• One-Gender School: Seisho Music Academy, the school where the series mainly takes place, is an all-girls' school. Since Seisho is heavily based on the real-life Takarazuka Music School, which is also all-female, it only makes sense. The mobile game introduces more schools, all of which are girls-only as well.
  • Picky Eater: Kaoruko is subtly implied to be one, dumping parts of her lunch she dislikes onto Futaba's plate.
  • Pinned to the Wall: In Episode 1, Junna pins Hikari by the coat to a star-shaped stage fixture with one of her arrows.
  • Reality Ensues: To cover for Karen and Hikari when they miss the school curfew, the girls think of a ruse that mostly relies on the teacher looking in the right direction in the right time and failing to see through Claudine's obvious acting. It seems to have worked, but as the teacher casually informs them the next morning, it didn't.
  • Rotating Protagonist: The prequel manga focuses on a different character in each chapter.
  • Rule of Symbolism: Everything about the stage combats is a metaphor for how fiercely competitive the theatrical world is.
  • Rule of Three:
    • In the scene when Hikari is introduced to the class, Karen excitedly jumps to her feet, and is subsequently scolded by her teacher and told to sit down, three times.
    • Three times in episode 5 Mahiru is caught by Hikari trying to do something with Karen's stuff. All three scenes end with Mahiru throwing the object with a small scream.
    • The stage combat between Karen and Mahiru has a baseball joke where Mahiru hits Karen with her mace as if she was hitting a ball, throwing Karen in a trapdoor that leads to another stage. The joke is naturally repeated three times.
  • Saving the Orphanage: The Rinmeikan girls' primary motivation for entering the Auditions and winning it as Top Stars in the first place is to save their school's Performance Department from being shut down.
  • Schoolgirl Lesbians: Ee-yup. Mahiru's character is largely built on her having a massive, blatant crush on Karen, and the prequel manga all but explicitly states Futaba and Kaoruko are dating.
  • Second Place Is for Losers: Claudine is bitterly resentful towards Maya for being the lead in rankings, and seeks to usurp her position. After episode 10, although the two are on better terms than before, their rivalry remains, but with less hostility.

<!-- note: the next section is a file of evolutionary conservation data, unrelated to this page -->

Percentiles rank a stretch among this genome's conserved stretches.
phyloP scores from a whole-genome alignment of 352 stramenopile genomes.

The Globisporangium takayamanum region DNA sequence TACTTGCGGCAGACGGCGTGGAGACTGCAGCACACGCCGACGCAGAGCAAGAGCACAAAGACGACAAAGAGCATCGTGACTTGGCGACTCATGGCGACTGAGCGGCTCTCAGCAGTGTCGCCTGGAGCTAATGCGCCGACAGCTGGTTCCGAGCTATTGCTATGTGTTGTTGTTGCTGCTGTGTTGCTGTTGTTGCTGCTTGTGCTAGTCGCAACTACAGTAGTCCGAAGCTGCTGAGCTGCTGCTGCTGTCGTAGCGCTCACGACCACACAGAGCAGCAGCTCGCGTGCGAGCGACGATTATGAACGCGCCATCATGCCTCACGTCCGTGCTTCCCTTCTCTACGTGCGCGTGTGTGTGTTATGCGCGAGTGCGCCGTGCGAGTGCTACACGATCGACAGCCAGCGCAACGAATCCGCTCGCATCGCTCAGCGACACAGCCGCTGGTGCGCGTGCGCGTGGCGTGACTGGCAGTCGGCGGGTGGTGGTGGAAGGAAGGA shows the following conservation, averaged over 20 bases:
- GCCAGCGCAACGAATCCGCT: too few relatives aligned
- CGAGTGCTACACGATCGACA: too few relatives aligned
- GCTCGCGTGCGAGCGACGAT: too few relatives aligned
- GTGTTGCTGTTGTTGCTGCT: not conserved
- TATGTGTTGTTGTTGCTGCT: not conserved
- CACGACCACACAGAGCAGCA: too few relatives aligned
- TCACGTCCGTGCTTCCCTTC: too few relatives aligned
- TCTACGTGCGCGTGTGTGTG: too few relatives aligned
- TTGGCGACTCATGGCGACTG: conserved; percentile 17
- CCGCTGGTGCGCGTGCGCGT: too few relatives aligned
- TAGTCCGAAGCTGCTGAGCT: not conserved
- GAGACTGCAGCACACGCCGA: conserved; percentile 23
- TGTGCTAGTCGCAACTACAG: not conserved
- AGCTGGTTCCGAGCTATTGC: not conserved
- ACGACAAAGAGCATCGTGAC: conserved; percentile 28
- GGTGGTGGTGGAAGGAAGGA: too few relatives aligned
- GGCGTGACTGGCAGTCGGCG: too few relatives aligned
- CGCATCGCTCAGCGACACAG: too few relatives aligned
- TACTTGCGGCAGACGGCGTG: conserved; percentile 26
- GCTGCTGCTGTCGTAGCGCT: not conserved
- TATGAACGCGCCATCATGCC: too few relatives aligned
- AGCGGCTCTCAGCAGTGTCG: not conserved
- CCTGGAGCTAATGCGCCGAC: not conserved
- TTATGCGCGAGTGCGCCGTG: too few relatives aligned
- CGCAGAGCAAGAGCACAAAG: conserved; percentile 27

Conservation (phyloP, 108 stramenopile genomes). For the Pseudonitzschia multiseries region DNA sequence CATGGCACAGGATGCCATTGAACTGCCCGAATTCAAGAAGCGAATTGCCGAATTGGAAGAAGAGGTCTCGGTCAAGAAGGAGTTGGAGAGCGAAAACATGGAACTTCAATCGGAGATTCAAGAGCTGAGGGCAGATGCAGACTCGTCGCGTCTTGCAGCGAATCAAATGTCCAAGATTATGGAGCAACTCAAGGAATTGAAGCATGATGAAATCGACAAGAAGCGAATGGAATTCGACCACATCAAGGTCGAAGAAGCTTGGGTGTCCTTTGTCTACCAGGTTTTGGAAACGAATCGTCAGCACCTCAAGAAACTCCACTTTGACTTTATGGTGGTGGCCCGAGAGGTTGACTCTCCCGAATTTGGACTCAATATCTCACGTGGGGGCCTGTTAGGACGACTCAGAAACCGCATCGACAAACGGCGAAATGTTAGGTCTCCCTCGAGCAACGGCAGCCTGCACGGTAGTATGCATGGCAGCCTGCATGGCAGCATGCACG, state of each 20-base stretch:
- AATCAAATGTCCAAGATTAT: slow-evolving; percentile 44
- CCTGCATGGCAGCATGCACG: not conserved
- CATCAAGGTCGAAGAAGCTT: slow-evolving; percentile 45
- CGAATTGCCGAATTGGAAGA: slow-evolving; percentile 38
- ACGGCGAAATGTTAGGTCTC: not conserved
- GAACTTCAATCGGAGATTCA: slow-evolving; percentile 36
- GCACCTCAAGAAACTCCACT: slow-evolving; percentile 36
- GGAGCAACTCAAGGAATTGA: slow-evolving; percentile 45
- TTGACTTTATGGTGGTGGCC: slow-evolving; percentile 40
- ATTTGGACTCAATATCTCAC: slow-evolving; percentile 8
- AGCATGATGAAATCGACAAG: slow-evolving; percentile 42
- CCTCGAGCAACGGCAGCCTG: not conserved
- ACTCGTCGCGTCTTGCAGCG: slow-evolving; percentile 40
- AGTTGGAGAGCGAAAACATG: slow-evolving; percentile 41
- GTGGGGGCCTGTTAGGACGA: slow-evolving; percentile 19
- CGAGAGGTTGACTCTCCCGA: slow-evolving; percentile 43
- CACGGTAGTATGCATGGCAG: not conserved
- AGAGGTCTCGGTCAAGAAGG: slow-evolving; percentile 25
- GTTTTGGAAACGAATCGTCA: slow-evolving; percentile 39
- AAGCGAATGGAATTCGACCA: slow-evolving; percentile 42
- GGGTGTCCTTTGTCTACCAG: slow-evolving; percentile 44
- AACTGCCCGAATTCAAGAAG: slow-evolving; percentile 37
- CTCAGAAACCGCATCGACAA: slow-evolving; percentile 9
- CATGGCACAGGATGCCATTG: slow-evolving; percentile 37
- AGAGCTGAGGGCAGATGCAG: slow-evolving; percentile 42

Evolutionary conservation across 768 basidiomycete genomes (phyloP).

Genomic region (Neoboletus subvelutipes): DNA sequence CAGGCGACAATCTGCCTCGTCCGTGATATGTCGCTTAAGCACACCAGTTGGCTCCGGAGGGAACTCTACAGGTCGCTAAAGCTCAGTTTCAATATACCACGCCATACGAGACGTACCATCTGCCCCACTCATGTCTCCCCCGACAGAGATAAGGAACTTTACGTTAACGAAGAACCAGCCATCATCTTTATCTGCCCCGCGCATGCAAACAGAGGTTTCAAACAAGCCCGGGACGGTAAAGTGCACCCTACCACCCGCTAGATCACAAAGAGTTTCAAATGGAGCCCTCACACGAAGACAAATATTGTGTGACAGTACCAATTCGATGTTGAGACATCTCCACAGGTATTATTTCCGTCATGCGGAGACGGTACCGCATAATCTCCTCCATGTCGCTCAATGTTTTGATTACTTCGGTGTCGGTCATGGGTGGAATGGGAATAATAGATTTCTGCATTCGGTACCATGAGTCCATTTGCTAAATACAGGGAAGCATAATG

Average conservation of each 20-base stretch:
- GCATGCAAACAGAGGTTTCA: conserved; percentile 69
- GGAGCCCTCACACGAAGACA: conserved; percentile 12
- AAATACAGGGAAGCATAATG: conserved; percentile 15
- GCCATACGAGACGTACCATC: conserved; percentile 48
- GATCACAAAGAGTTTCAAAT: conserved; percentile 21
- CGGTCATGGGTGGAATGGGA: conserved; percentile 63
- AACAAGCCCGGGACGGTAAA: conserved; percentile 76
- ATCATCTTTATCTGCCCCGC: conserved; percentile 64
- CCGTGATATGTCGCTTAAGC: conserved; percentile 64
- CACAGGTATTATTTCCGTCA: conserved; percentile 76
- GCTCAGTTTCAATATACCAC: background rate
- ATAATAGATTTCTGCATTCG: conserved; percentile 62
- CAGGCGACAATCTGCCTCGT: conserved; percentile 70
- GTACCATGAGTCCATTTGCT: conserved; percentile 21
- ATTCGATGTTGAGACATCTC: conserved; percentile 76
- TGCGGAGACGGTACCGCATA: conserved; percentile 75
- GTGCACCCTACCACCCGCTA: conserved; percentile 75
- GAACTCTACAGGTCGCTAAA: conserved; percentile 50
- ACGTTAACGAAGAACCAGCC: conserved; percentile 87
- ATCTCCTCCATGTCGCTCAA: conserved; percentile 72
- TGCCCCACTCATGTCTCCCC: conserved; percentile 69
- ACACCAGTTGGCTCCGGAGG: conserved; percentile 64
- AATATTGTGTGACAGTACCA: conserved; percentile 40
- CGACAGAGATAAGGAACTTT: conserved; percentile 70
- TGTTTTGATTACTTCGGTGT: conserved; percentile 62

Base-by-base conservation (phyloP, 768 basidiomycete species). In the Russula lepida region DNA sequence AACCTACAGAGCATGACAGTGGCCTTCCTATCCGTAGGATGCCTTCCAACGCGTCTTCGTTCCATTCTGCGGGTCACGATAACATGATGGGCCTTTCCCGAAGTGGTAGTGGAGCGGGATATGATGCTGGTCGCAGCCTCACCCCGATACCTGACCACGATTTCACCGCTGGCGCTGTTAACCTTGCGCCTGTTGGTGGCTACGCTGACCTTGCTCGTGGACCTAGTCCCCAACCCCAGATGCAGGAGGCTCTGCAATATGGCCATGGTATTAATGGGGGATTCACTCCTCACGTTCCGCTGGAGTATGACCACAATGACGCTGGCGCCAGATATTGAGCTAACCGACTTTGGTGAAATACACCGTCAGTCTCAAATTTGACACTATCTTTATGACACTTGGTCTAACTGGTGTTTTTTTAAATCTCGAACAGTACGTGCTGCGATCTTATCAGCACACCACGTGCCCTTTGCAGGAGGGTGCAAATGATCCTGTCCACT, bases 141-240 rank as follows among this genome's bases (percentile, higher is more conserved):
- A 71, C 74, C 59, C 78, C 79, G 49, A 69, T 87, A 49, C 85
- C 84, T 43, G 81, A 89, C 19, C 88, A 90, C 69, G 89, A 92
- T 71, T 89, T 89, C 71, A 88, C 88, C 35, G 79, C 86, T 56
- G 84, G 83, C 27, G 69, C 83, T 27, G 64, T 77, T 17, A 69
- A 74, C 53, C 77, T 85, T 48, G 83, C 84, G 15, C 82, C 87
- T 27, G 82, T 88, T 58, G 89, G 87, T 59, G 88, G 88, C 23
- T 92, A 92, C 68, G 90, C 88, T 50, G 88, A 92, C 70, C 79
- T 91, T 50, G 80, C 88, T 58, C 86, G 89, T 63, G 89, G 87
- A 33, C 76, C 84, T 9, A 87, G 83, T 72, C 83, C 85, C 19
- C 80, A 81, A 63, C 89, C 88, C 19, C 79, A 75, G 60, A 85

• Secret Keeper: The Auditions are not common knowledge, and known to only a small handful of students. The giraffe also threatens Karen with penalties if she were to tell anyone else about the auditions.
  • Secret Underground Passage: Seisho Music Academy contains one of these, accessible through an elevator located in an obscure corner of the building. It leads to the stage where the giraffe holds the auditions.
  • Self-Deprecation: Mahiru tells Karen that she only came to the school to please her grandmother, and doesn't have any talent, radiance or confidence...while beating Karen to a pulp during their duel.
  • Self-Sacrifice Scheme: Hikari's reason for taking part in the auditions is to pull one of these off to prevent Karen from having her brilliance stolen. Her plan is to become Top Star but refuse the wish that came with it so the brilliance of the losers wouldn't be taken.
  • Serious Business: Junna treats revue as this, and shows open hostility towards anyone who shows admiration towards others who are good at the field, believing that such people are not serious about bettering themselves and advancing past said individuals.
  • She's a Man in Japan: "A Wartime of Farewells", one of the plays in Re LIVE, is about knights on two opposing sides of a war. The English translation has characters refer to roles in the play by male pronouns, which posed little issue at launch even if considering Seishou is an all-girls school. However, Chapter 7 of the Main Story, released for the Japanese server eight or so months after launch, revealed names of some knights... obviously female names like "Mariavera", "Claudia", and "Katalina".
  • Seven Is Nana: Episode 7 is, sure enough, all about Daiba Nana. Her name is even the title of the episode, making it something of a Pun-Based Title.
  • Shout-Out: The premise of the series is very heavily inspired by the Takarazuka Revue. More specifically, Seishou Music Academy is based on the real-life Takarazuka Music School, right down to the similar uniforms. The military-esque uniforms the girls wear during stage combat are also typical of the kinds of costumes common in Takarazuka productions, and the dramatic direction of the "auditions" calls to mind the melodrama that characterizes Takarazuka productions. It's worth noting that Akiko Kodama, who currently directs the Revue Starlight stage musicals, was part of the Takarazuka Revue for almost a decade.